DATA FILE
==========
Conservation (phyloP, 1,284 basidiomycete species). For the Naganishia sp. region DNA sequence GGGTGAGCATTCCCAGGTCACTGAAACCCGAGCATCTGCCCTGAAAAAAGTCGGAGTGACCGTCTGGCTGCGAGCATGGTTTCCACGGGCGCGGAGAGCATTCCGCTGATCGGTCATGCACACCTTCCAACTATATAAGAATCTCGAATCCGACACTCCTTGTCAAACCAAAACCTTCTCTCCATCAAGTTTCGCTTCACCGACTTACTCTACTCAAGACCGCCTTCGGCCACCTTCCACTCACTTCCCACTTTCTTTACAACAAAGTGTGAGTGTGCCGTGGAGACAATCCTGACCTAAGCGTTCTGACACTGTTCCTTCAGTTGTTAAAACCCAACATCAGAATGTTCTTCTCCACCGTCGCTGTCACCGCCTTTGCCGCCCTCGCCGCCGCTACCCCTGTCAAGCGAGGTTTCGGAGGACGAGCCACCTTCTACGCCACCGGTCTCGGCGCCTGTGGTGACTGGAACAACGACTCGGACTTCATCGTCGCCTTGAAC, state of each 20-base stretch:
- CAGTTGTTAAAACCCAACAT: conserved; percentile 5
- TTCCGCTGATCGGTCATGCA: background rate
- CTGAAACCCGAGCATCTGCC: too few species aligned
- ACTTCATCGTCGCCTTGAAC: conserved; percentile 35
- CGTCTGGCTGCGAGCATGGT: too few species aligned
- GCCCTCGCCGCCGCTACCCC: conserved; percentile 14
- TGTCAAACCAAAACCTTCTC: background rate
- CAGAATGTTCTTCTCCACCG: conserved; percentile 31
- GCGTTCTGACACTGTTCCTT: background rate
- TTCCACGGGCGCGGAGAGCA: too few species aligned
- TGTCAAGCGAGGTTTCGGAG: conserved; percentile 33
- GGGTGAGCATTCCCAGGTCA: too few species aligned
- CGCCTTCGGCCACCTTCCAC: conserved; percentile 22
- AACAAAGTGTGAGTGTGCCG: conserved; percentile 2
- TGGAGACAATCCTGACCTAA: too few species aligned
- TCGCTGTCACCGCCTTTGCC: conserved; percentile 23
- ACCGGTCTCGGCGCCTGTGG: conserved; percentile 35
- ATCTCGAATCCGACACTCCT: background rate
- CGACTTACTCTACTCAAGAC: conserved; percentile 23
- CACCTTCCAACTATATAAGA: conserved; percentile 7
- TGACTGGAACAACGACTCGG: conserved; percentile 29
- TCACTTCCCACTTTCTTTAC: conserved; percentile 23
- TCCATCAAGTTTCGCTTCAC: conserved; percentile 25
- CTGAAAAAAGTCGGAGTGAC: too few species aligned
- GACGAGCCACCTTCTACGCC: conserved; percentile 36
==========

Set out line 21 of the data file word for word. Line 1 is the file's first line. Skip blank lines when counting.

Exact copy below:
- CACCTTCCAACTATATAAGA: conserved; percentile 7